Of course trapping a level editor inside a game that is never released makes the endeavour less than pointless. So last year I went and put some time into changing the code to work inside Unity itself, as a plugin, which was for some parts easy thanks to the extensibility of Unity’s editor, and for other parts hard because of nasty serialization issues. Nonetheless, bloed - short for “bloxel-based level editor” or simply “block-based editor” as “bloxel” probably won’t catch on - slowly came to be and is now available on itch.io. I wanted to use it for a Thief-like game, working title “Demon Thief”, and for that it worked quite well. (Though I scrapped Demon Thief in favour of our next game project.)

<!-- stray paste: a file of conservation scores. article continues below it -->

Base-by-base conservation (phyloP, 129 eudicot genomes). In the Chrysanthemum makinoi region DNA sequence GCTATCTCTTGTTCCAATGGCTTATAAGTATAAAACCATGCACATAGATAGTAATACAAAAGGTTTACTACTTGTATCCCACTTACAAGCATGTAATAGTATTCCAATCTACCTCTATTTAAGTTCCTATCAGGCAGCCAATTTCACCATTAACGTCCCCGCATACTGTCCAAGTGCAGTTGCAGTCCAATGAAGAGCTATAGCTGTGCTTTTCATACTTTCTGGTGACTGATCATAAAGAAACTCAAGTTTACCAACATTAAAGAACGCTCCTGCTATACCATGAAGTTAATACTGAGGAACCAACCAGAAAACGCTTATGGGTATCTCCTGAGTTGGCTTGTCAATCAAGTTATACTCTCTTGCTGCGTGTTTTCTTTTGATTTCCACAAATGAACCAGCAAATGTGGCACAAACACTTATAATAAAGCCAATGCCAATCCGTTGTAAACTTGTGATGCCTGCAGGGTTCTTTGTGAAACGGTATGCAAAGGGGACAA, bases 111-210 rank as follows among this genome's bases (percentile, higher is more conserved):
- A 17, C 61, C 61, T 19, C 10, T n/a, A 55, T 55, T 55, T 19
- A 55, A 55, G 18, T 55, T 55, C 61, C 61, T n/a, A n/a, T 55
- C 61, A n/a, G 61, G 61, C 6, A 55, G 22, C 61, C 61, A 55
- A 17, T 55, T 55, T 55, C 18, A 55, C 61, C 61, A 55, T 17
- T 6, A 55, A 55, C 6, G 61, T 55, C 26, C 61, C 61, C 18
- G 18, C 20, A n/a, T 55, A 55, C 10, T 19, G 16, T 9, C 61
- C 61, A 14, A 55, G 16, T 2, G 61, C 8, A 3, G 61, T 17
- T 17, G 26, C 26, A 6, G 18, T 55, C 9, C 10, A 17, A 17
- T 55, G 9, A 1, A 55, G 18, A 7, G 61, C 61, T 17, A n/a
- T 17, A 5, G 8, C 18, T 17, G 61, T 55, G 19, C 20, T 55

A level from Demon Thief

I nicknamed the blocks in the editor bloxels because originally, in Behind Stars, I called them voxels and that didn’t quite fit. I use complete meshes for the blocks (made with Blender), and they can have any shape actually, as long as it fits inside 1x1x1 units. It’s also possible to do some more creative texturing by having UVs smaller than 1.0, which means they can span over several bloxels, to break up noticeable tiling and add more variation. It’s also possible to assign each side of a bloxel another texture (inspired by David Pittman’s NEON STRUCT dev blog). Naturally you still can manipulate the bloxels during runtime, so it’s possible to have something like destructible environment.